Last month I served on the panel of a live webinar where best-selling author Don Peppers and I discussed trends in customer support, and how the dynamic between businesses and customers is evolving with the rapid adoption of AI and automation. I want to delve deeper into a few of those insights.
Support by Issue Type vs. Customer Type
Support teams are beginning to treat individual customers differently in order to create more compelling experiences, and the most compelling experience that customers want is quick resolution to their issues. In fact, 84% of customers prefer speedy resolutions over having multiple choices with which to reach companies.
One common way of offering compelling experiences is through support channels. Many companies will offer different channels based on user type, such as VIP, standard, etc. This is a cost effective approach, but not the best for customers who’d rather not be defined in such a way. A more customer friendly approach is based on issue type. For example, if there is a billing issue then a phone number may be displayed to the customer. A technical issue might best be resolved through chat, since it may be easier for the customer to describe technical factors. Sophisticated organizations combine both of these methods in order to create “customer channel mapping.” When thinking about how to apply this to your organization, ask yourself if you’re considering channels based on relative cost, or if you’re also accounting for which channels provide the fastest resolutions.
When speaking with Don, he made an excellent point about duality, and how solving business needs can often indirectly improve customer experiences. He described an example of an ATM that can automatically provide suggestions for how much you should withdraw, based on previous transaction history. When he spoke with leaders at this organization, he discovered this feature was added to serve customers more quickly in order to make a higher return. However, this also had an additional effect: it made the customer experience more frictionless and personalized.
So this begs the question, is this better customer service or increased business efficiency? The correct answer is both. When you use technology to deliver more personalization to customers and remove friction from their experience, your costs will go down as well. Not only will customers be happier on account of the more personalized service, but your business will waste less time and effort.
Conversational AI also plays a significant role in this concept of customer duality. I’ve heard twice this week from clients that average handle time and CSAT went down for their agents after implementing self-service technology. Based on what we learned above, this may seem counterintuitive. The explanation for it however, is that agents are left with more complex cases that AI was not able to resolve, and they aren’t always equipped to handle this shift in difficulty. In fact, we can see a similar trend in both manufacturing and retail, where simple, repetitive tasks are now being handled by technology.
Preparing Support Agents for Success
How do you prepare agents for success in a rapidly evolving world? This is a great opportunity for CX leaders to take a hard look at their team’s career path and provide employee incentives for staying longer to reduce burn-out and increase employee retention. This is vital as jobs become more complex and demand an increase in critical thought.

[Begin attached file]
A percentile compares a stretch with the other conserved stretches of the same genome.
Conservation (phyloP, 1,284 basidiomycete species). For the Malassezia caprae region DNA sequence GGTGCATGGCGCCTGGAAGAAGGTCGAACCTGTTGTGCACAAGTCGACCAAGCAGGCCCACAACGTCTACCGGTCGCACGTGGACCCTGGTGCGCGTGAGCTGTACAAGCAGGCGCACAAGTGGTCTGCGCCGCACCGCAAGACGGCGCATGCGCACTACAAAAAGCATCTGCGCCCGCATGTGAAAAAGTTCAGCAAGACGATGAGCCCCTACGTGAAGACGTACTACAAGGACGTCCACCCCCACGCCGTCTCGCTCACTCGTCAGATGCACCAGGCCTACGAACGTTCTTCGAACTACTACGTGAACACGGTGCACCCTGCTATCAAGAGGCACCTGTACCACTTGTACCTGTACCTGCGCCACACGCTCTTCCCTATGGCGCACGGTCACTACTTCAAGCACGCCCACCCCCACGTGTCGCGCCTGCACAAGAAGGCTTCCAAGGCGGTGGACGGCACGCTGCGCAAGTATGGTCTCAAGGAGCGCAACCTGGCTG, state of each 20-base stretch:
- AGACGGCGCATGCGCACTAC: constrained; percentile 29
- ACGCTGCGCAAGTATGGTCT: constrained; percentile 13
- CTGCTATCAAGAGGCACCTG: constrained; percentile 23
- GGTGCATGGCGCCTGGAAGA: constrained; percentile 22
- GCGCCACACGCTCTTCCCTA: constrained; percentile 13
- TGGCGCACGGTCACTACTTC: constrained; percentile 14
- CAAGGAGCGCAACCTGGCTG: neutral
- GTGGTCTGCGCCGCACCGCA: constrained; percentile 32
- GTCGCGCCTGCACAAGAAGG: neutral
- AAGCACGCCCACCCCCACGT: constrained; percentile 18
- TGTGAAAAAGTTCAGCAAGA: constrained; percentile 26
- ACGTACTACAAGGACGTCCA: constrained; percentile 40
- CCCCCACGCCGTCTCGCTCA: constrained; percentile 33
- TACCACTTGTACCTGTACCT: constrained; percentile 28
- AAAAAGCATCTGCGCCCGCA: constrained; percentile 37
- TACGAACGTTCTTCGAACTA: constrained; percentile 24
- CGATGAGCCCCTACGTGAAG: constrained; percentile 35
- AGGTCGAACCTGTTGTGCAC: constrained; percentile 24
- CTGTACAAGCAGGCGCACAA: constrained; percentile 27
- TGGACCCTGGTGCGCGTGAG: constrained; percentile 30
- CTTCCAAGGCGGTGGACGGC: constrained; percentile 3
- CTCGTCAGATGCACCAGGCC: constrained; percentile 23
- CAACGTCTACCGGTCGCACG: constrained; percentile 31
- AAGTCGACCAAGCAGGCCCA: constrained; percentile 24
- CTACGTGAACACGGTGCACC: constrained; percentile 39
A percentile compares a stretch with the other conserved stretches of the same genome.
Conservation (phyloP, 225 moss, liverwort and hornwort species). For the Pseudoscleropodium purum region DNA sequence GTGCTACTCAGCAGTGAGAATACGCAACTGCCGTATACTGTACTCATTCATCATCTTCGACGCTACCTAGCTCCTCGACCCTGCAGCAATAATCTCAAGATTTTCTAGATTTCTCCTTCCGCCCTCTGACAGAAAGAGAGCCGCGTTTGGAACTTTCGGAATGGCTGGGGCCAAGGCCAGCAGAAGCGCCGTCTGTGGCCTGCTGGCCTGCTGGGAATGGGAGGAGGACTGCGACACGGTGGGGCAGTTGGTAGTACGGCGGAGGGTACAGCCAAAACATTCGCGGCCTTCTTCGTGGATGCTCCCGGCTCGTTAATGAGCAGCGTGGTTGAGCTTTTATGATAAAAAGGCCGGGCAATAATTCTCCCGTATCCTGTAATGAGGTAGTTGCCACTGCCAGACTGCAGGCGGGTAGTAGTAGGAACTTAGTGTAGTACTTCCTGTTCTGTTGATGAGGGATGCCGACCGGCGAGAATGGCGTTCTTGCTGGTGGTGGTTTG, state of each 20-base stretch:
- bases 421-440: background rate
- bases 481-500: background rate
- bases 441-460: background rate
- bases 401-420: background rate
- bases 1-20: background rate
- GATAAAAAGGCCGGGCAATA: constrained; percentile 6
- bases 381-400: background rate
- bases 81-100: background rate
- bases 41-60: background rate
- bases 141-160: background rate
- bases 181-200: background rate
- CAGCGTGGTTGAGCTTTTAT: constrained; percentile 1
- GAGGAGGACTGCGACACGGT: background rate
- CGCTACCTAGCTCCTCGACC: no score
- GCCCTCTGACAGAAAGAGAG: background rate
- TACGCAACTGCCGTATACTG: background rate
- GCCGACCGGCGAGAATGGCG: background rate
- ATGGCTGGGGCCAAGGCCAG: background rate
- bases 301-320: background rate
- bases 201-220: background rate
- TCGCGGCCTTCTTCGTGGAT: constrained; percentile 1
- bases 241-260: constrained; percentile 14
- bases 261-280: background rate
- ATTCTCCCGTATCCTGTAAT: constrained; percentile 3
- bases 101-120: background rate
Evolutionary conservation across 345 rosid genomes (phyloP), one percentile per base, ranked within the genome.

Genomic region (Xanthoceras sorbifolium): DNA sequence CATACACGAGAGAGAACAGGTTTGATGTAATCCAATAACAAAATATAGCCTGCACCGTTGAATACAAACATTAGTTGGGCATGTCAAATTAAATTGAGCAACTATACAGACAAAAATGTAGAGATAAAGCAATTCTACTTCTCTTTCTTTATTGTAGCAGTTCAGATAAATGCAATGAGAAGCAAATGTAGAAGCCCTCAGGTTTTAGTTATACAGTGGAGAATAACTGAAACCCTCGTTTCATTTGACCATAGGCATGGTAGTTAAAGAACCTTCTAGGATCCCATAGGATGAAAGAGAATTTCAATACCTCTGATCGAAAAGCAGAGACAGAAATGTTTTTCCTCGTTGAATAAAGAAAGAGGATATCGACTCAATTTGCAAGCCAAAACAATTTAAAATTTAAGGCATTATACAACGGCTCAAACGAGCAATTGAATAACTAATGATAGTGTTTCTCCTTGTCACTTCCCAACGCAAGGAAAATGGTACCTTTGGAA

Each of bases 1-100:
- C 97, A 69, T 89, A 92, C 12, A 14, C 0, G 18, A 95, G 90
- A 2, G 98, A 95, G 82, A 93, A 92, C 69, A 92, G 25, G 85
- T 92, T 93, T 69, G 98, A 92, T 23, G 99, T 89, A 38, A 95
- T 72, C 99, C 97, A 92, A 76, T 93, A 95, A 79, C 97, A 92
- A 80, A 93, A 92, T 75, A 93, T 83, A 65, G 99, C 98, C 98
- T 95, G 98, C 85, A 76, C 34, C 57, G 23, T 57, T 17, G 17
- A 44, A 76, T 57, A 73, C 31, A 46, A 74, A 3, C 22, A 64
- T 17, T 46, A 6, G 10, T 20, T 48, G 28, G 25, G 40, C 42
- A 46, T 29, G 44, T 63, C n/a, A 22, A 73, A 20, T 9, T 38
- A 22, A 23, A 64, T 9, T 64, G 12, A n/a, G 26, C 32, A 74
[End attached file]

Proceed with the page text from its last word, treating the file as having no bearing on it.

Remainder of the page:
Having a modern tech stack is certainly helpful, but there are three areas that need to be considered as organizations move in this direction. First, end-to-end automation and self-service initiatives are on the rise – repetitive and high volume tasks like order tracking, returns, subscription management, and invoicing are being automated. Agent augmentation is also an effect of modernization, where support agents are becoming nearly super-human in their abilities. For example, they now have access to customer history, have answers generated for them, and can resolve questions much faster than before. Lastly, agent retraining – and rethinking the hiring process – is important, not because robots will take away jobs, but because of how AI augments the capabilities of your agents. It will become increasingly more important to train agents to handle more complex cases, with improved problem solving skills.
Obstacles and Solutions
Don explained that there are three primary obstacles that arise in organizations which prevent positive customer experiences, those obstacles being alignment, mindset, and capabilities.
When there are alignment issues in your organization, it can be difficult to ensure customer requests will be resolved. Alignment on best practices, which are designed with the customer in mind, can alleviate this problem and ensure better support handling. The mindset of your organization and your current customer request servicing best practices, may need to change in order to improve the customer experience. Capabilities are important for how your organization decides to service its customers. Will you implement AI? Can you implement AI? Do you need to scale your support teams for growth? These are all important questions to ask when determining what your organization can do to improve the customer experience you are providing.
Speaking with Don about the changes happening in the world of CX was enlightening. I hope our viewers were able to get their own insights out of it as well.